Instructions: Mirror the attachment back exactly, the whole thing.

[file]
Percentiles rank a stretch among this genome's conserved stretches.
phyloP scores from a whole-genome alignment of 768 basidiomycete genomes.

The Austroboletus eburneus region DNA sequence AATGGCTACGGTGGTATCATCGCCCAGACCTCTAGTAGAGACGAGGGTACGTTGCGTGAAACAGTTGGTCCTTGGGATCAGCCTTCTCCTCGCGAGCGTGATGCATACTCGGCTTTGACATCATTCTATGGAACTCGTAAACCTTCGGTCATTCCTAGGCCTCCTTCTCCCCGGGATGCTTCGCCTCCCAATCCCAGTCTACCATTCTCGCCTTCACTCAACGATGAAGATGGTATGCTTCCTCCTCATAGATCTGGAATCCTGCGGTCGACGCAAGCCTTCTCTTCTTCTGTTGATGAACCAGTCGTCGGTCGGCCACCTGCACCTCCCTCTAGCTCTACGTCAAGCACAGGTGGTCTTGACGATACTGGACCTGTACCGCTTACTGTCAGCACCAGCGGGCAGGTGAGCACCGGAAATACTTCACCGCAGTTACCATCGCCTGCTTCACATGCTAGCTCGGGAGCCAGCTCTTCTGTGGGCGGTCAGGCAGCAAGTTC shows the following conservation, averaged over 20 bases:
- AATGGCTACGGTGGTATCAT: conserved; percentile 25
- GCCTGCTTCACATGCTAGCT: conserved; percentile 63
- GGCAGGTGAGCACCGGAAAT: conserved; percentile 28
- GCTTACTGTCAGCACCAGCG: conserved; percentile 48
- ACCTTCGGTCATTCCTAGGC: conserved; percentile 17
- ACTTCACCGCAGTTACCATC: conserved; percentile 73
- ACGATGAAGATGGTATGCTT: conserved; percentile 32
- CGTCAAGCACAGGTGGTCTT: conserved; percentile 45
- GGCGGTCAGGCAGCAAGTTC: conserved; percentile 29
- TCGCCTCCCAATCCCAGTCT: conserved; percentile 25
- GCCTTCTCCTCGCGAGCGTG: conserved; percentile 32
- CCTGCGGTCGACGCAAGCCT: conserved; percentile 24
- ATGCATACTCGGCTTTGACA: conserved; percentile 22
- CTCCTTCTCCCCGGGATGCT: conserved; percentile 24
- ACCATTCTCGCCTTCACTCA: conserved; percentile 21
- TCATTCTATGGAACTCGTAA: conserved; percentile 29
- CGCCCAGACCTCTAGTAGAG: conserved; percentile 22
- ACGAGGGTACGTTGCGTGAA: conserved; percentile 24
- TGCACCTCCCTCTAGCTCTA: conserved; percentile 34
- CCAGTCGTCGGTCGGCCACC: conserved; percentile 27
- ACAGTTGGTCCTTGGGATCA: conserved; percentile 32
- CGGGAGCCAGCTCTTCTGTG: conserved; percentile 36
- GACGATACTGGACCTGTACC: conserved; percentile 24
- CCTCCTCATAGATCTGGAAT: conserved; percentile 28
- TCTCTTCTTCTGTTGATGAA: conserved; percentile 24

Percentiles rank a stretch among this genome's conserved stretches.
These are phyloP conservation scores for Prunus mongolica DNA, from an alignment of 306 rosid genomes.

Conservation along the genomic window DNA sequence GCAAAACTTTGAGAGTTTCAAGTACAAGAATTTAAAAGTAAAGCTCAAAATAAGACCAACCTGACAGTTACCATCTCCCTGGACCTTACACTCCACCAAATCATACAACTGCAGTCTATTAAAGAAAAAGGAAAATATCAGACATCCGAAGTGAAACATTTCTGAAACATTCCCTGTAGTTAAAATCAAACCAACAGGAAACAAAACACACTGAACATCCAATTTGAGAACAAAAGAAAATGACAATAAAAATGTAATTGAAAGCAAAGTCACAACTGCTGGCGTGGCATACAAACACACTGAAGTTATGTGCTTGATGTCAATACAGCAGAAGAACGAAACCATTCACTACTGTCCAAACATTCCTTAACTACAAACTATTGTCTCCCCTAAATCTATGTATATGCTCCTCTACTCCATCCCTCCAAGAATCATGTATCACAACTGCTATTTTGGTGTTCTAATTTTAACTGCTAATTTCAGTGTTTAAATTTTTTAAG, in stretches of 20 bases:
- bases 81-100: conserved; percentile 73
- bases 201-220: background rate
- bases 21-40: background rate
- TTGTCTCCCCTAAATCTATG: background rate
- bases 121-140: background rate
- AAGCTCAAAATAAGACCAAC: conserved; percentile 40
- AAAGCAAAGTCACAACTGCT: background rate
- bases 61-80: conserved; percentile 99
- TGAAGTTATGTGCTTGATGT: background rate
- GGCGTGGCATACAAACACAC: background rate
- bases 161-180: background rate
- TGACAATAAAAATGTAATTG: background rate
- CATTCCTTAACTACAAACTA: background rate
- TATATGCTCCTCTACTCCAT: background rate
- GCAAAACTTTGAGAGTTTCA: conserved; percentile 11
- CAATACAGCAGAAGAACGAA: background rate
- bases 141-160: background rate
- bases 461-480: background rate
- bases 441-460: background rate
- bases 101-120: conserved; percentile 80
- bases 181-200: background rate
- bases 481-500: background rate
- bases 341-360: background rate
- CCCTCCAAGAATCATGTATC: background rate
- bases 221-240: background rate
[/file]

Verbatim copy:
Percentiles rank a stretch among this genome's conserved stretches.
phyloP scores from a whole-genome alignment of 768 basidiomycete genomes.

The Austroboletus eburneus region DNA sequence AATGGCTACGGTGGTATCATCGCCCAGACCTCTAGTAGAGACGAGGGTACGTTGCGTGAAACAGTTGGTCCTTGGGATCAGCCTTCTCCTCGCGAGCGTGATGCATACTCGGCTTTGACATCATTCTATGGAACTCGTAAACCTTCGGTCATTCCTAGGCCTCCTTCTCCCCGGGATGCTTCGCCTCCCAATCCCAGTCTACCATTCTCGCCTTCACTCAACGATGAAGATGGTATGCTTCCTCCTCATAGATCTGGAATCCTGCGGTCGACGCAAGCCTTCTCTTCTTCTGTTGATGAACCAGTCGTCGGTCGGCCACCTGCACCTCCCTCTAGCTCTACGTCAAGCACAGGTGGTCTTGACGATACTGGACCTGTACCGCTTACTGTCAGCACCAGCGGGCAGGTGAGCACCGGAAATACTTCACCGCAGTTACCATCGCCTGCTTCACATGCTAGCTCGGGAGCCAGCTCTTCTGTGGGCGGTCAGGCAGCAAGTTC shows the following conservation, averaged over 20 bases:
- AATGGCTACGGTGGTATCAT: conserved; percentile 25
- GCCTGCTTCACATGCTAGCT: conserved; percentile 63
- GGCAGGTGAGCACCGGAAAT: conserved; percentile 28
- GCTTACTGTCAGCACCAGCG: conserved; percentile 48
- ACCTTCGGTCATTCCTAGGC: conserved; percentile 17
- ACTTCACCGCAGTTACCATC: conserved; percentile 73
- ACGATGAAGATGGTATGCTT: conserved; percentile 32
- CGTCAAGCACAGGTGGTCTT: conserved; percentile 45
- GGCGGTCAGGCAGCAAGTTC: conserved; percentile 29
- TCGCCTCCCAATCCCAGTCT: conserved; percentile 25
- GCCTTCTCCTCGCGAGCGTG: conserved; percentile 32
- CCTGCGGTCGACGCAAGCCT: conserved; percentile 24
- ATGCATACTCGGCTTTGACA: conserved; percentile 22
- CTCCTTCTCCCCGGGATGCT: conserved; percentile 24
- ACCATTCTCGCCTTCACTCA: conserved; percentile 21
- TCATTCTATGGAACTCGTAA: conserved; percentile 29
- CGCCCAGACCTCTAGTAGAG: conserved; percentile 22
- ACGAGGGTACGTTGCGTGAA: conserved; percentile 24
- TGCACCTCCCTCTAGCTCTA: conserved; percentile 34
- CCAGTCGTCGGTCGGCCACC: conserved; percentile 27
- ACAGTTGGTCCTTGGGATCA: conserved; percentile 32
- CGGGAGCCAGCTCTTCTGTG: conserved; percentile 36
- GACGATACTGGACCTGTACC: conserved; percentile 24
- CCTCCTCATAGATCTGGAAT: conserved; percentile 28
- TCTCTTCTTCTGTTGATGAA: conserved; percentile 24

Percentiles rank a stretch among this genome's conserved stretches.
These are phyloP conservation scores for Prunus mongolica DNA, from an alignment of 306 rosid genomes.

Conservation along the genomic window DNA sequence GCAAAACTTTGAGAGTTTCAAGTACAAGAATTTAAAAGTAAAGCTCAAAATAAGACCAACCTGACAGTTACCATCTCCCTGGACCTTACACTCCACCAAATCATACAACTGCAGTCTATTAAAGAAAAAGGAAAATATCAGACATCCGAAGTGAAACATTTCTGAAACATTCCCTGTAGTTAAAATCAAACCAACAGGAAACAAAACACACTGAACATCCAATTTGAGAACAAAAGAAAATGACAATAAAAATGTAATTGAAAGCAAAGTCACAACTGCTGGCGTGGCATACAAACACACTGAAGTTATGTGCTTGATGTCAATACAGCAGAAGAACGAAACCATTCACTACTGTCCAAACATTCCTTAACTACAAACTATTGTCTCCCCTAAATCTATGTATATGCTCCTCTACTCCATCCCTCCAAGAATCATGTATCACAACTGCTATTTTGGTGTTCTAATTTTAACTGCTAATTTCAGTGTTTAAATTTTTTAAG, in stretches of 20 bases:
- bases 81-100: conserved; percentile 73
- bases 201-220: background rate
- bases 21-40: background rate
- TTGTCTCCCCTAAATCTATG: background rate
- bases 121-140: background rate
- AAGCTCAAAATAAGACCAAC: conserved; percentile 40
- AAAGCAAAGTCACAACTGCT: background rate
- bases 61-80: conserved; percentile 99
- TGAAGTTATGTGCTTGATGT: background rate
- GGCGTGGCATACAAACACAC: background rate
- bases 161-180: background rate
- TGACAATAAAAATGTAATTG: background rate
- CATTCCTTAACTACAAACTA: background rate
- TATATGCTCCTCTACTCCAT: background rate
- GCAAAACTTTGAGAGTTTCA: conserved; percentile 11
- CAATACAGCAGAAGAACGAA: background rate
- bases 141-160: background rate
- bases 461-480: background rate
- bases 441-460: background rate
- bases 101-120: conserved; percentile 80
- bases 181-200: background rate
- bases 481-500: background rate
- bases 341-360: background rate
- CCCTCCAAGAATCATGTATC: background rate
- bases 221-240: background rate